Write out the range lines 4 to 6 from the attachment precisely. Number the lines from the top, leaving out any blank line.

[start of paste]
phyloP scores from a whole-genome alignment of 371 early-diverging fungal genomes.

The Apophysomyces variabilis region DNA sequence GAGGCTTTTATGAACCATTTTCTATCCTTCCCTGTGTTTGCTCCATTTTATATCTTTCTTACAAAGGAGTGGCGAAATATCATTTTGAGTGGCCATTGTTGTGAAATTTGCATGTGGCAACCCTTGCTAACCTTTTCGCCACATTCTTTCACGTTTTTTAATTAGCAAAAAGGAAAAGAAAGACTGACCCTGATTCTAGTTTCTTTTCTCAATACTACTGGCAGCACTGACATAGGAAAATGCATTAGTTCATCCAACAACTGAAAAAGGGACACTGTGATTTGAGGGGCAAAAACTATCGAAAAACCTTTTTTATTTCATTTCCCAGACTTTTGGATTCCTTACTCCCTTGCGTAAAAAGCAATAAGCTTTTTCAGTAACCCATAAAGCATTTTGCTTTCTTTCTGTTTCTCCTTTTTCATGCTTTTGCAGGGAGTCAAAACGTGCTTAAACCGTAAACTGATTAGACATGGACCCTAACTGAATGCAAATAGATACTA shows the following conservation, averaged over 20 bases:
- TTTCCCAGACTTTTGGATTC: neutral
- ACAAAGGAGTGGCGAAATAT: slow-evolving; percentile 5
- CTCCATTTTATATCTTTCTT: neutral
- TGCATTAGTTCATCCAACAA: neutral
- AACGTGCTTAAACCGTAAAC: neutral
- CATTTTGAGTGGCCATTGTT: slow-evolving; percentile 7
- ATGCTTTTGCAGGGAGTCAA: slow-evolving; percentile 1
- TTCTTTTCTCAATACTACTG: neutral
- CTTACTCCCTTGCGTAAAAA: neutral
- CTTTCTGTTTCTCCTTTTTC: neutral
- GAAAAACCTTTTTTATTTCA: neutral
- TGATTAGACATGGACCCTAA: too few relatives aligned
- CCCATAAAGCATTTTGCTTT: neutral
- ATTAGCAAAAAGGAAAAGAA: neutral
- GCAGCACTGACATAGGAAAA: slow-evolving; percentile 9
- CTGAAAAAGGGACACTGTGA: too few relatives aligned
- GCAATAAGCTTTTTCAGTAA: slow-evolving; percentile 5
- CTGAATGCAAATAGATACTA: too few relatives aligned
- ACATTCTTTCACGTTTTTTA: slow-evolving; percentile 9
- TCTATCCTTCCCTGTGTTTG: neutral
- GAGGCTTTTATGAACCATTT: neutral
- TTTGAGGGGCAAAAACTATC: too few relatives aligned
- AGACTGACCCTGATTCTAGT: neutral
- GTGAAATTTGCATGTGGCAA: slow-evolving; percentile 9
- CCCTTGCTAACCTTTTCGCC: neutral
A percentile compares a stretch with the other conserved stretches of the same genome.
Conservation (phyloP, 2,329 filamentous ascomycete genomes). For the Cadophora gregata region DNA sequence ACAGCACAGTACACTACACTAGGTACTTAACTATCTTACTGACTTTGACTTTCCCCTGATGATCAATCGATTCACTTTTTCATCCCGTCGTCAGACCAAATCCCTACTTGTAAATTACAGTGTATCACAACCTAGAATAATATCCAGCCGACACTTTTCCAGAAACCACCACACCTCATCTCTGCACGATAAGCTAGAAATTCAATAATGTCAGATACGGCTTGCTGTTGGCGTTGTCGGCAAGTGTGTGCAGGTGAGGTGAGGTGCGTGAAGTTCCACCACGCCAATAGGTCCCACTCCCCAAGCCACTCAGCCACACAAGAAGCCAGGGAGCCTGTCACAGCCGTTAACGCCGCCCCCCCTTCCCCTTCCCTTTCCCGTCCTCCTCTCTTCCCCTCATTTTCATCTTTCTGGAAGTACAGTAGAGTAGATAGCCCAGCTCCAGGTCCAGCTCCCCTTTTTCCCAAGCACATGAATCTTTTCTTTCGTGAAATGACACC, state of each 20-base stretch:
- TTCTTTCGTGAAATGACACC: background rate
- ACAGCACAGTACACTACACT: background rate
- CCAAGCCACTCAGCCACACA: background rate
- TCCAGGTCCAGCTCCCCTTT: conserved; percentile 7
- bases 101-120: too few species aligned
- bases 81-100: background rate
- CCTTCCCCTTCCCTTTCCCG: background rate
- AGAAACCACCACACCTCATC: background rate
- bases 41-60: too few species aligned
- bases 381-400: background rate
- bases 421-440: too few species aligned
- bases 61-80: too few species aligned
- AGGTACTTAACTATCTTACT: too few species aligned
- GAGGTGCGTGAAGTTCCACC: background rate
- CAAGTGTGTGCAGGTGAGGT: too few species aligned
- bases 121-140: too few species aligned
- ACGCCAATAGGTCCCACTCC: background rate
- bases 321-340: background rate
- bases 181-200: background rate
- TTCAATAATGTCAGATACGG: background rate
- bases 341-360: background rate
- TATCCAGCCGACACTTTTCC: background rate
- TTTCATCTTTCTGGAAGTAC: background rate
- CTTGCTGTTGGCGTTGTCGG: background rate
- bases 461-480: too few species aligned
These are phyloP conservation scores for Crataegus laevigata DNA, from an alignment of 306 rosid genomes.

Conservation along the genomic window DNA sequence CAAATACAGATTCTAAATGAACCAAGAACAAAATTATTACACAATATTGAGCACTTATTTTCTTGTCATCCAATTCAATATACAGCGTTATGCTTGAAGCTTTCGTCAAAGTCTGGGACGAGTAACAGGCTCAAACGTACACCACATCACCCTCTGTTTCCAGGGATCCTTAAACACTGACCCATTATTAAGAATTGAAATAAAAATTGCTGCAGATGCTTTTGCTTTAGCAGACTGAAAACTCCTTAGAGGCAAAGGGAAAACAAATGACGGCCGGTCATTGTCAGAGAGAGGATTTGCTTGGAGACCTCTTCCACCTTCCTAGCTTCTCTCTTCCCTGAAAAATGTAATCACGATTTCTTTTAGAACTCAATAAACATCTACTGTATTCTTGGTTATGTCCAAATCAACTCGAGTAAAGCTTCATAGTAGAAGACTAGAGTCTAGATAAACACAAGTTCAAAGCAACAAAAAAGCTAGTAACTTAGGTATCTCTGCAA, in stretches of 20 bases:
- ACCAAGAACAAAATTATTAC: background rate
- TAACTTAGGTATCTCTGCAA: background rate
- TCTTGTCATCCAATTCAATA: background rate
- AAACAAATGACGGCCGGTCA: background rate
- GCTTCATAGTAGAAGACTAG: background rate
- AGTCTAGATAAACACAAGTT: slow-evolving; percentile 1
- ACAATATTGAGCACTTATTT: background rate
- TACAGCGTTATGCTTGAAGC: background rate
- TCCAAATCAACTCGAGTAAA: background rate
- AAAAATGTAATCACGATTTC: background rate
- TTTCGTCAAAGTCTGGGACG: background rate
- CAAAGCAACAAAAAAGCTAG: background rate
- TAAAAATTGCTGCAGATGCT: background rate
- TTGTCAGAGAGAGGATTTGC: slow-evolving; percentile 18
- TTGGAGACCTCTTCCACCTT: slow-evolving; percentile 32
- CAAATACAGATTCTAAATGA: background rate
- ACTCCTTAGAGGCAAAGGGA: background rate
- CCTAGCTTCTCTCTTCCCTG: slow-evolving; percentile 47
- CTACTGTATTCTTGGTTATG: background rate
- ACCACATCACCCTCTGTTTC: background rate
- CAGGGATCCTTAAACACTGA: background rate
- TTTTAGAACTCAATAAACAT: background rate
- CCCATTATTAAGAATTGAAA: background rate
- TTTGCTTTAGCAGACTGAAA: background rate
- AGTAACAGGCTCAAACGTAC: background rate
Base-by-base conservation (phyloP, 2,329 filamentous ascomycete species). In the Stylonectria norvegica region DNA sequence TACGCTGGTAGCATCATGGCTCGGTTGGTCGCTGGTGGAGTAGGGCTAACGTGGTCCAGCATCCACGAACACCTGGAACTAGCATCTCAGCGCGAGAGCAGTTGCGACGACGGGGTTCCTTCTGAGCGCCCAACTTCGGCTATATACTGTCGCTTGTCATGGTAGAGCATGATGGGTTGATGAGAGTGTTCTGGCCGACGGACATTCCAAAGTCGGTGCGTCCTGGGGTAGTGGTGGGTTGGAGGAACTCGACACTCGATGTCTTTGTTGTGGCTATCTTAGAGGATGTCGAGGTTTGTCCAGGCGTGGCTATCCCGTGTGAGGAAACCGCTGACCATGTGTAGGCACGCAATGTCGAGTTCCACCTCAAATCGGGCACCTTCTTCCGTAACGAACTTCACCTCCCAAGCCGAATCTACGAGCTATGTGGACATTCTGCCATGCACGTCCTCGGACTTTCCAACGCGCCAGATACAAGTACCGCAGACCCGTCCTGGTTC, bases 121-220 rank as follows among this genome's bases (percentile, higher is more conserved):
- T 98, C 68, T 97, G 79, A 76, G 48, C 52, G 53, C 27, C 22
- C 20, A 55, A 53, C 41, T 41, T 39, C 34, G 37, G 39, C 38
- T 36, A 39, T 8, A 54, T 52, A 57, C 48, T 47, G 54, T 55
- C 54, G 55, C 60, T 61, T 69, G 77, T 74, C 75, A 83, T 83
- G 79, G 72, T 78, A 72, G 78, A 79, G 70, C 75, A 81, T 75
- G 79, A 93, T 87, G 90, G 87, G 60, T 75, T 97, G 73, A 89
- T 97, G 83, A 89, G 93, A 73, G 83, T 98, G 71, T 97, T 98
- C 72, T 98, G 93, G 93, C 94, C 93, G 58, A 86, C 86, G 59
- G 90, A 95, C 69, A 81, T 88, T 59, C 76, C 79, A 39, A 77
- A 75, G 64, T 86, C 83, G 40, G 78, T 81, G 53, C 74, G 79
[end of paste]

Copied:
- ACAAAGGAGTGGCGAAATAT: slow-evolving; percentile 5
- CTCCATTTTATATCTTTCTT: neutral
- TGCATTAGTTCATCCAACAA: neutral